Stephenjohn Holgate

In the coming weeks, we will feature Q&As with the contributors to this year’s Best Debut Short Stories anthology, published by Catapult. These stories were selected for the 2023 PEN/Robert J. Dau Short Story Prize for Emerging Writers by judges Venita Blackburn, Richard Chiem, and Dantiel W. Moniz.

Stephenjohn Holgate was born in Port Antonio, Jamaica and moved to the UK when he was eight years old. After reading English Literature at Oxford University, he completed an MA in Classical Acting and worked as an actor for a number of years. He is a member of Writing West Midlands Room 204 development scheme and is one of the winners of the Bridport Prize’s first Black Writer’s Residency. His short story “The Skull of an Unnamed African Boy” was longlisted for the 4th Estate 4thWrite Short Story Prize 2023. He is in the process of relocating to Aotearoa/New Zealand while looking for a home for a collection of  short stories and a novel.

“Delroy and the Boys” was originally published in West Trade Review.

Here is an excerpt: 

When I reach round to the ballroom where everything taking place I see Tony and Earl lean up against one of the pillars looking into the main area and Tony smiling big big. So I lean up my bicycle by the coconut tree and go over to them. When I look in is a troupe of dancers doing something that I think is supposed to be kumina. Black, gold and green costumes, woman with their hair tie up and hands holding up their skirt. But they look bored. Really bored. And I can see why. The musician them just going through the paces, no liveliness on the drums at all at all. Like the drums themselves drink a white rum and done for the night. When I look over on the musicians I see Bongo there betwixt everybody, looking foolish.

What inspired you to write “Delroy and the Boys”? Where did the idea come from?

It was the start of the pandemic and I was playing a lot of Capoeira Angola music, berimbau, pandeiro, atabaque, and I had just got back into writing fiction. So I was thinking about music and I was reminded of going to a Jolly Boys concert in Shepherds Bush, London. The Jolly Boys are a mento group from the same little corner of Jamaica that I am from and they have been performing for years with new members coming and going. Most of the members were in their 70s and 80s when I saw them. They had found international fame late in life with a mento version of Amy Winehouse’s Rehab. After the concert, I ended up backstage and having a drink with one of the original members of the group, Joseph “Powda” Bennett, who was reserved until realizing we knew people in common. Then he became talkative and warm. Years later I would see a video of him when he was much younger being interviewed and there was yet another side to him on display: tough, thoughtful, very serious about the music he was playing.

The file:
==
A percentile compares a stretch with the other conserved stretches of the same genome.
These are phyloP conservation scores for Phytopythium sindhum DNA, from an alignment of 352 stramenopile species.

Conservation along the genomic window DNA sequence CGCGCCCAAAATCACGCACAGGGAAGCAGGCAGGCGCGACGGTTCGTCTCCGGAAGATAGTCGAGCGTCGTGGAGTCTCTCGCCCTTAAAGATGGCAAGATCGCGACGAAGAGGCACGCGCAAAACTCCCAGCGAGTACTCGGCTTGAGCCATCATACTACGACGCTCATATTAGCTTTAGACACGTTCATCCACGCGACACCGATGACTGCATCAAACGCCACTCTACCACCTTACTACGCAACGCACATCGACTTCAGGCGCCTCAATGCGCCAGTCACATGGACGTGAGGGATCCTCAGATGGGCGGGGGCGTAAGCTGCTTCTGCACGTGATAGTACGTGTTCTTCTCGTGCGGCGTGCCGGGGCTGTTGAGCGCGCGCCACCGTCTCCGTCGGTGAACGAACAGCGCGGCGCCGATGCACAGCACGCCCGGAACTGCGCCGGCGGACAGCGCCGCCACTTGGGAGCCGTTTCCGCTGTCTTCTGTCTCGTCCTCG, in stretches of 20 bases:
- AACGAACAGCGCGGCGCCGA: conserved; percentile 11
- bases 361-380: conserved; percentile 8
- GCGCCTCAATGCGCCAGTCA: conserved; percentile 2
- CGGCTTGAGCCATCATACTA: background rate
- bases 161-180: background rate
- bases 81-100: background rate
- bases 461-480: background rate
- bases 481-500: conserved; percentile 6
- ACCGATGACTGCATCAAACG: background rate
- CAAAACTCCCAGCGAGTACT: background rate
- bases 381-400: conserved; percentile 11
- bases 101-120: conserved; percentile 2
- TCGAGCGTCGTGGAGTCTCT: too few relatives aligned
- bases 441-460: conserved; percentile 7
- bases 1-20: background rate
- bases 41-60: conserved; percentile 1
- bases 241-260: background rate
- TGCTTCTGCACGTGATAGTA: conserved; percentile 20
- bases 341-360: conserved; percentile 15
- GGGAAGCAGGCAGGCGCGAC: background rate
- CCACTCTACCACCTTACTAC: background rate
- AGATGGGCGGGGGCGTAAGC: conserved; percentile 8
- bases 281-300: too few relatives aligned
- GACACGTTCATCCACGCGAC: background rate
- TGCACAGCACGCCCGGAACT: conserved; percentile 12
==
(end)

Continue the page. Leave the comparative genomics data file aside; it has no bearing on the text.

This struck me as something really interesting: continuing to pursue an art form with no view of the future, with nothing more than a strong belief in the importance of that craft and work. I had seen a similar thing with great musicians in Capoeira. With this idea of the importance of art I wanted to explore the little victories in life. Because a world tour is rarely on the minds of most musicians, but a moment of success in the face of danger? Those moments are special.